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Married to Mr. Clean

A conversation with Sally Koslow, author of the Life Lessons essay.

By Sally Koslow
Rubber gloves with scrub brush and spongeJames Baigrie
Real Simple’s Noelle Howey spoke with Sally Koslow about writing, marriage, and how her husband really felt about her honest, humorous take on his dirt-phobic ways. Her essay can be found at the end of the interview.
 RS: What inspired you to write this essay?
 Sally Koslow: I got the idea after he had the dream I mentioned in the first paragraph of the essay [in which she forgot to properly sanitize a sponge]. My husband and I both work at home now, and as a result we’ve become hyperaware of each other’s habits.
 RS: How did your husband react after reading the essay?
 Koslow: He thinks I should be burned at the stake. I believe he knows the correct method for building the fire, igniting the match, extinguishing the flames, and disposing of my sad, charred remains. Kidding! I wrote this essay out of self-defense after he criticized me once too often, but it was done with love. Obviously I’m not all that perfect myself.
 RS: What’s your writing process?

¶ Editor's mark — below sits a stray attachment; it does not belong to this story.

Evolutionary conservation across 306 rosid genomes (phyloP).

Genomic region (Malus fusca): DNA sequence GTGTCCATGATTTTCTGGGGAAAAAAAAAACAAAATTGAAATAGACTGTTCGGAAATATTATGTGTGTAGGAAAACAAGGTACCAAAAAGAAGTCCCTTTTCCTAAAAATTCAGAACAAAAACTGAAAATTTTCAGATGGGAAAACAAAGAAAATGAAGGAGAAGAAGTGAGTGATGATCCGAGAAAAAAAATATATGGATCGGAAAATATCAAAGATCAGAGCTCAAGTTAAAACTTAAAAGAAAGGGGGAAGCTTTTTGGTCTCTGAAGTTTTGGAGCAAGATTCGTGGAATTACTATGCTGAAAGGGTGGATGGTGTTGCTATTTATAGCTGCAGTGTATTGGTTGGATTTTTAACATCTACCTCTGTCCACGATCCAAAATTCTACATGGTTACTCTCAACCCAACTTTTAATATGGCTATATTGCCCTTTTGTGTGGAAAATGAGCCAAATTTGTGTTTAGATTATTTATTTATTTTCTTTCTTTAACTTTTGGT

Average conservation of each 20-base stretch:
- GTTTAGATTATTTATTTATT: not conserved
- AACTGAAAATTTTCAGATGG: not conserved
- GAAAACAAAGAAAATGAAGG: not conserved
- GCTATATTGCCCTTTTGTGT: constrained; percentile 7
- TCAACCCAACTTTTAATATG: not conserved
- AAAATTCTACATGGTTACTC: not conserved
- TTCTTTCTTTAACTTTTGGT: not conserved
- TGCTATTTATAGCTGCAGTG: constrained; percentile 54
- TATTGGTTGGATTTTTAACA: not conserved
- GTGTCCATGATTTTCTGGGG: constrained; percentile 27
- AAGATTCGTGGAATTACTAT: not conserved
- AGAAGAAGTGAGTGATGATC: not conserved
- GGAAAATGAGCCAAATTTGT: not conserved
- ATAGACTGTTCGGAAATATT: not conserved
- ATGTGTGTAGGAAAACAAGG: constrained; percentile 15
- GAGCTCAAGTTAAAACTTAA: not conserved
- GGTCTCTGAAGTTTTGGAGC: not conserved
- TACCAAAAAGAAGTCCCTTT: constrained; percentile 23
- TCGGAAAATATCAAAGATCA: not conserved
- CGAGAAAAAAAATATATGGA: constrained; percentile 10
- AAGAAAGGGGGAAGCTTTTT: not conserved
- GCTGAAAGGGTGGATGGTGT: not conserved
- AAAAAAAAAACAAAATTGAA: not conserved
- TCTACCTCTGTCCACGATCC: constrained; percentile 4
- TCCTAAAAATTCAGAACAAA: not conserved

Koslow: For an essay, I start with an observation and try to get to the place where humor collides with tenderness. I write the first draft fast, then rewrite about 200 times. I also write novels, and that’s different. (Writing fiction is fairly new for me. I spent decades writing for and editing nonfiction for magazines and became editor-in-chief of McCall’s and Lifetime.) I start with a sense of where I hope to end, invent characters, and let them tell me what they will do next. As I write, my characters feel increasingly real. I try to see, hear, and record what’s going on, almost as if I were watching a puppet show.
 RS: What are you reading these days?
 Koslow: In the past year, I’ve discovered some writers whose books I’ve enjoyed so much that I’ve read them rather slowly, to savor the style. Charlotte Mendelson’s When We Were Bad; The Guernsey Literary and Potato Peel Pie Society, by Mary Ann Shaffer and Annie Barrows; The Space Between Us, by Thrity Umrigar; and Jenna Blum’s Those Who Save Us were all favorites.
 RS: Tell us about your forthcoming book and any other writing projects you have under way.
 Koslow: This month my second novel, The Late, Lamented Molly Marx, is being published. It’s about love, loss, and relationships―marriage, sisterhood, motherhood, friendship―built on the infrastructure of a mystery, since, as you can deduce from the title, our heroine, Molly Marx, is dead.
I’m also madly working on a third novel. It’s about the complexities of women’s friendships, where self-interest trumps and conflicts with what’s best for another person. Schadenfreude is an important part of the book, along with reflections about changing attitudes and values relating to money, status, and priorities in American culture. See, here’s another essential part of my writing process: I like to announce a project so that I can embarrass myself into actually doing it.
 The Late, Lamented Molly Marx is available on
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